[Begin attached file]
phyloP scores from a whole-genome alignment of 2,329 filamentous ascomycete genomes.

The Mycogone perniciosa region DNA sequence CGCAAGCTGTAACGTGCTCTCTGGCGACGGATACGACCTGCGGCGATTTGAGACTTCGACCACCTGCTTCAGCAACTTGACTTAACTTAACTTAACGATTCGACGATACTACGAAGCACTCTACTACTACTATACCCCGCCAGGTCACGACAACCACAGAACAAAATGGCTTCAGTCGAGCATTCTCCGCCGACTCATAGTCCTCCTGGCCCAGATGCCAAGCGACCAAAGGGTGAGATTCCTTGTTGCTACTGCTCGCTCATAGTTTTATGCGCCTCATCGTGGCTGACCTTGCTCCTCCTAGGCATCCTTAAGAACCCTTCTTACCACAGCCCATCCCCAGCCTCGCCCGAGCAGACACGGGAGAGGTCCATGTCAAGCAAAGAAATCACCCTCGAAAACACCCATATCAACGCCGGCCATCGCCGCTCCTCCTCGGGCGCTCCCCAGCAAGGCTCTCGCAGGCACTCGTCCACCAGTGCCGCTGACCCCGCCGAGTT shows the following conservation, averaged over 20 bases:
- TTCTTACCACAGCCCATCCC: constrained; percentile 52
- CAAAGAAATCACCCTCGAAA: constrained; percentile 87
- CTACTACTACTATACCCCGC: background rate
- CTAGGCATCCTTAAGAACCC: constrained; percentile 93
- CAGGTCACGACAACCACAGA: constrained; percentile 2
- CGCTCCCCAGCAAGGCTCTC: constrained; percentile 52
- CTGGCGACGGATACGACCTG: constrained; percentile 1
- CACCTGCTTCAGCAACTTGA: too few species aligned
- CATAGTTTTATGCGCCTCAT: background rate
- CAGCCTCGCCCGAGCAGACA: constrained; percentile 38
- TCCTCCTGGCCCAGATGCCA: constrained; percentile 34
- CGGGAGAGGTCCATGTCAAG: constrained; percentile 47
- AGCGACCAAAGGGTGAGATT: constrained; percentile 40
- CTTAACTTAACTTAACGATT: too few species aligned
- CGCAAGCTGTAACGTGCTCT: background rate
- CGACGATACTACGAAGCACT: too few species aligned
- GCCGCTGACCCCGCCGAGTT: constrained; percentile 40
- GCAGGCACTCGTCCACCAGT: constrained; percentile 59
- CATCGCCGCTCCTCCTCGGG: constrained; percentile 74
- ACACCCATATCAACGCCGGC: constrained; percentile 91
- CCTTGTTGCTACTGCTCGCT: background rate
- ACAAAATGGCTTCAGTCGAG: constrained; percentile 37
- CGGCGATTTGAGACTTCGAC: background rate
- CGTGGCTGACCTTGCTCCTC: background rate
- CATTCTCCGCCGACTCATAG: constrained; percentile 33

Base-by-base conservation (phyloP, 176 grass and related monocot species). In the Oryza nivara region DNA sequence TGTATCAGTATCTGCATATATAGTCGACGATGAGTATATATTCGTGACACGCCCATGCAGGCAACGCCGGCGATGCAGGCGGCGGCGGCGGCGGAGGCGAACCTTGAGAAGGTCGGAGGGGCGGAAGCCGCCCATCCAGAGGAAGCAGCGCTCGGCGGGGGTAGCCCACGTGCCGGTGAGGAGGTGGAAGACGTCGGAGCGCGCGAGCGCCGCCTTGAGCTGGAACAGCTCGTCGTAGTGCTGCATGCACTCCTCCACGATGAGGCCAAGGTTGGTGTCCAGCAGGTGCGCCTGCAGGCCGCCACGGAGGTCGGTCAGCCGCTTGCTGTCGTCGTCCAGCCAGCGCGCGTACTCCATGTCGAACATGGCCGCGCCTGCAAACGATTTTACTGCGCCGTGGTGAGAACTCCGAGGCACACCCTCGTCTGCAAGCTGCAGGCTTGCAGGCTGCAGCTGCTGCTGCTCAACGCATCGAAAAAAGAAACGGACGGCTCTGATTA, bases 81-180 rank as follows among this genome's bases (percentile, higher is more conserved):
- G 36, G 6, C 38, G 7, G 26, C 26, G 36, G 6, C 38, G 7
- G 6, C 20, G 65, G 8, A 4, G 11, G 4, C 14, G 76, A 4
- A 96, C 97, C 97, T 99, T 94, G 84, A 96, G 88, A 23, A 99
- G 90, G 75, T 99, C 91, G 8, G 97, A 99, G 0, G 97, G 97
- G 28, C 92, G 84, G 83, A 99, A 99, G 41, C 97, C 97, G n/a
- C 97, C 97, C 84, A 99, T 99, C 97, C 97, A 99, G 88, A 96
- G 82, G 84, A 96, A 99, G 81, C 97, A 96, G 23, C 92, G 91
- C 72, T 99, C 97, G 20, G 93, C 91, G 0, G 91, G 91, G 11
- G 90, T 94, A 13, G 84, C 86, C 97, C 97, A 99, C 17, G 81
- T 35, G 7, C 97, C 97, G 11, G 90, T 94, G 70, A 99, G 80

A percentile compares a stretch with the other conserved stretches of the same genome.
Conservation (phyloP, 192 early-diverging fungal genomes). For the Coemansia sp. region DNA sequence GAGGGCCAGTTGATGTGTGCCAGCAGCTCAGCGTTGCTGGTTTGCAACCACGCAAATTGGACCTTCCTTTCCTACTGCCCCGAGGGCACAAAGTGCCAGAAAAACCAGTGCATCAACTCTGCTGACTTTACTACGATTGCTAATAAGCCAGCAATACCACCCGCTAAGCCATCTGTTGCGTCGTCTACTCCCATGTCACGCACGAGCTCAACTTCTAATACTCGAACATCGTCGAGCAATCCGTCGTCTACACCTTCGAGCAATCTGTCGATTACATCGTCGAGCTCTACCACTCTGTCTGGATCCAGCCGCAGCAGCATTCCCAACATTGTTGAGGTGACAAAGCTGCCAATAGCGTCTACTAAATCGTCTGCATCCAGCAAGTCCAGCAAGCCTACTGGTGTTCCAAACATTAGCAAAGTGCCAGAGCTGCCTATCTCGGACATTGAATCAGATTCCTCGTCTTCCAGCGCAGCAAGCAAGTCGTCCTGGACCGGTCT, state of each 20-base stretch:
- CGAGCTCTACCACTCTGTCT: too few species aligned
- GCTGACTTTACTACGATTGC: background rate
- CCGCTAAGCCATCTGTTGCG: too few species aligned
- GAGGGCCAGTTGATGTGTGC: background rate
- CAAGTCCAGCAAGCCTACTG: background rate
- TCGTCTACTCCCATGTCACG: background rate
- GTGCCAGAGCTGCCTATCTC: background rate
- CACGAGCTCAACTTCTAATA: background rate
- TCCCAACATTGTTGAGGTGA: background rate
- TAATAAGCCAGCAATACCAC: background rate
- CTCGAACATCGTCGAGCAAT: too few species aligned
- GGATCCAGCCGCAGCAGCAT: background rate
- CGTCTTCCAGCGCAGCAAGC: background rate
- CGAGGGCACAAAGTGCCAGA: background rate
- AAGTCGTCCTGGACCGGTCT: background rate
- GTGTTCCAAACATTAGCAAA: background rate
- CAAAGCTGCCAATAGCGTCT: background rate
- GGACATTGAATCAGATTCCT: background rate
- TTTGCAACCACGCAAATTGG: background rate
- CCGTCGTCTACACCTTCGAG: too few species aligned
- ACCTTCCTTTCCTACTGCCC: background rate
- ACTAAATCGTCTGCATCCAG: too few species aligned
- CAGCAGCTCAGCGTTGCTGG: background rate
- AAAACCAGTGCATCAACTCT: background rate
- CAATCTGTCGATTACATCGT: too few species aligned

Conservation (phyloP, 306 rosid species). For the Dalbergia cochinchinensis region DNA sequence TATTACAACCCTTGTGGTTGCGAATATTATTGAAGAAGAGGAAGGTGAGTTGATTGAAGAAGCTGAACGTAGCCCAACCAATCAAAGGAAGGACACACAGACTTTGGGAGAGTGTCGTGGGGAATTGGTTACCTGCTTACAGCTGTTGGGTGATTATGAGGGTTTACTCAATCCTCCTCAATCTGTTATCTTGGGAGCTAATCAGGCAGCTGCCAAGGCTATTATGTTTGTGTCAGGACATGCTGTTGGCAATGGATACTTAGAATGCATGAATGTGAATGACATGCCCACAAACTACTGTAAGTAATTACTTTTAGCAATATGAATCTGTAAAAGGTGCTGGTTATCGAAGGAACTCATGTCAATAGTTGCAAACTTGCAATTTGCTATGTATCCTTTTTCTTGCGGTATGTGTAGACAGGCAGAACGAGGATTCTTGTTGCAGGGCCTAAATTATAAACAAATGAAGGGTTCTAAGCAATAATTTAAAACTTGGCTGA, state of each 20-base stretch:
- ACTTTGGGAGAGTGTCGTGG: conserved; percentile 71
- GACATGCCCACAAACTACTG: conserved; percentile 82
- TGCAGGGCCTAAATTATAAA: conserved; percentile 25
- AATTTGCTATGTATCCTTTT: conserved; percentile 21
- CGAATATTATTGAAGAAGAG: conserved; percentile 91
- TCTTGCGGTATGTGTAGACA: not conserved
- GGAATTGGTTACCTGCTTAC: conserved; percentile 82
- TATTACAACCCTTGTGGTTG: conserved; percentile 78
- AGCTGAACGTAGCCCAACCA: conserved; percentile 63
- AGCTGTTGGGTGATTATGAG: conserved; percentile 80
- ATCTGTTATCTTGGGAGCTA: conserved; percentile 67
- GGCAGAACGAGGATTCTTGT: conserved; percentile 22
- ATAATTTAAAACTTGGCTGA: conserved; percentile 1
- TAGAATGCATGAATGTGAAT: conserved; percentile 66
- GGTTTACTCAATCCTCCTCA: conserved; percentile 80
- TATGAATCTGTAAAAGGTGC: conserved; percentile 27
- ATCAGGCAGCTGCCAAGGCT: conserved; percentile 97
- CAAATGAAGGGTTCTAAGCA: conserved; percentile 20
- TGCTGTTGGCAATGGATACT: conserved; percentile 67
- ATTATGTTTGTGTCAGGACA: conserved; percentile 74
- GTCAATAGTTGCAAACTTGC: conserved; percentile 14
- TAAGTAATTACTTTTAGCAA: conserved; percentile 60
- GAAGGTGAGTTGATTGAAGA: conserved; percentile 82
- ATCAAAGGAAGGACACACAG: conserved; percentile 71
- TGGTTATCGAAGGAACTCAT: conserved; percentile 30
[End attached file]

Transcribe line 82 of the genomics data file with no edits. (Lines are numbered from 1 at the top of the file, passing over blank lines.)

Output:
- TATGAATCTGTAAAAGGTGC: conserved; percentile 27